British Tax Authority Coming for Tax-Evading Crypto Investors

Her Majesty’s Revenue and Customs – the primary tax revenue service in the U.K. – recently sent letters to major crypto exchanges that operate in the country and are requesting an abundance of data aimed at identifying users who have attempted to avoid paying taxes on their cryptocurrency transactions.

This crackdown is most likely to impact those who are fairly new to the crypto industry, as sources claim that it is most plausible that the HMRC will collect 2-3 years’ worth of data.

Watch Out Crypto Investors, The Tax Man Is Coming

Taxes have long been an issue for the crypto markets, as tax authorities across the globe have struggled to gain a thorough understanding of how to effectively go about implementing taxes on the nascent markets.

Despite this, it does appear that major tax authorities are beginning to crack down on investors who may have avoided paying taxes on any crypto, as a recent report from Coindesk cites a source that claims that the HMRC is beginning to collect customer names and transaction data from some of the world’s largest crypto exchanges — including Coinbase, eToro, and CEX.IO.

“HMRC is looking to work with exchanges when it comes to finding information on people who have been buying and selling crypto. I think they will only go back a couple of years, two or three years,” a source told Coindesk.

The timing of the HMRC’s attempt to harvest taxes that may have gone unpaid from cryptocurrency investors coincides closely with the U.S. Internal Revenue Service’s letters sent to 10,000 investors reminding them to report their crypto transactions on their taxes.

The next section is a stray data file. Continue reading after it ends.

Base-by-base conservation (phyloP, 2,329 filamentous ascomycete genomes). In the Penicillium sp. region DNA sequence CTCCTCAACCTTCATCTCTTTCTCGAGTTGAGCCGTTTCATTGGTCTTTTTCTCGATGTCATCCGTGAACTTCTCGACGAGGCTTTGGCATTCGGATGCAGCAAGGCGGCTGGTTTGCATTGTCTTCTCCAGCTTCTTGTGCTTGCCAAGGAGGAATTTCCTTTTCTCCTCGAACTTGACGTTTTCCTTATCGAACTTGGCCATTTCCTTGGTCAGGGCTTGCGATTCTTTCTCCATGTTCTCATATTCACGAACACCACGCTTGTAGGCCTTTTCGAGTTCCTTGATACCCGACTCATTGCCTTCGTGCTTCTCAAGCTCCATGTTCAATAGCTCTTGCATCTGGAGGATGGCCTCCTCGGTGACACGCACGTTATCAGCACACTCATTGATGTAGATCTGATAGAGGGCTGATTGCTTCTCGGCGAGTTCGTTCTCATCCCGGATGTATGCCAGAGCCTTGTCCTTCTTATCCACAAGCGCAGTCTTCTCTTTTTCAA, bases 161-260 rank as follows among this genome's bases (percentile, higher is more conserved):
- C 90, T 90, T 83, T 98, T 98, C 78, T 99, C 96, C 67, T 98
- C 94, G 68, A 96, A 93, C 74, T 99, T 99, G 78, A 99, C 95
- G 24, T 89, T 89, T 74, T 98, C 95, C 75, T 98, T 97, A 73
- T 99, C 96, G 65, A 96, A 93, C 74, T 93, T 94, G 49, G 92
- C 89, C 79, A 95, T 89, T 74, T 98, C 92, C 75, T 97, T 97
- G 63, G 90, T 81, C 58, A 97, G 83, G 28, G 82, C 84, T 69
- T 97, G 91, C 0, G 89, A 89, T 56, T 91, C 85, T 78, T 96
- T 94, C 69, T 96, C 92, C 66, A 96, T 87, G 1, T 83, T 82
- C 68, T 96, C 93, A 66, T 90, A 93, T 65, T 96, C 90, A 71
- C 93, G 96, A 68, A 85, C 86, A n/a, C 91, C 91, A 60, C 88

Will Early Investors Be Safe from HMRC’s Tax Collection Efforts?

Ironically, the earliest crypto investors who have likely made the most from their investments may be safe from the HMRC’s efforts, as the unidentified source told Coindesk that the newest investors will be the ones who ultimately foot the bill due to the difficulty of collecting data from more than 3 years back.

“If they [the HMRC] do only go back two or three years, I think the interesting thing here is, that the individuals who went into crypto very early on in 2012-13 will not be affected,” the source explained.

Although it is unclear as to what impact a global tax-crackdown on the crypto industry may have on the markets, it is likely that the days of some investors freely avoiding taxes on capital gains made via cryptocurrencies are over.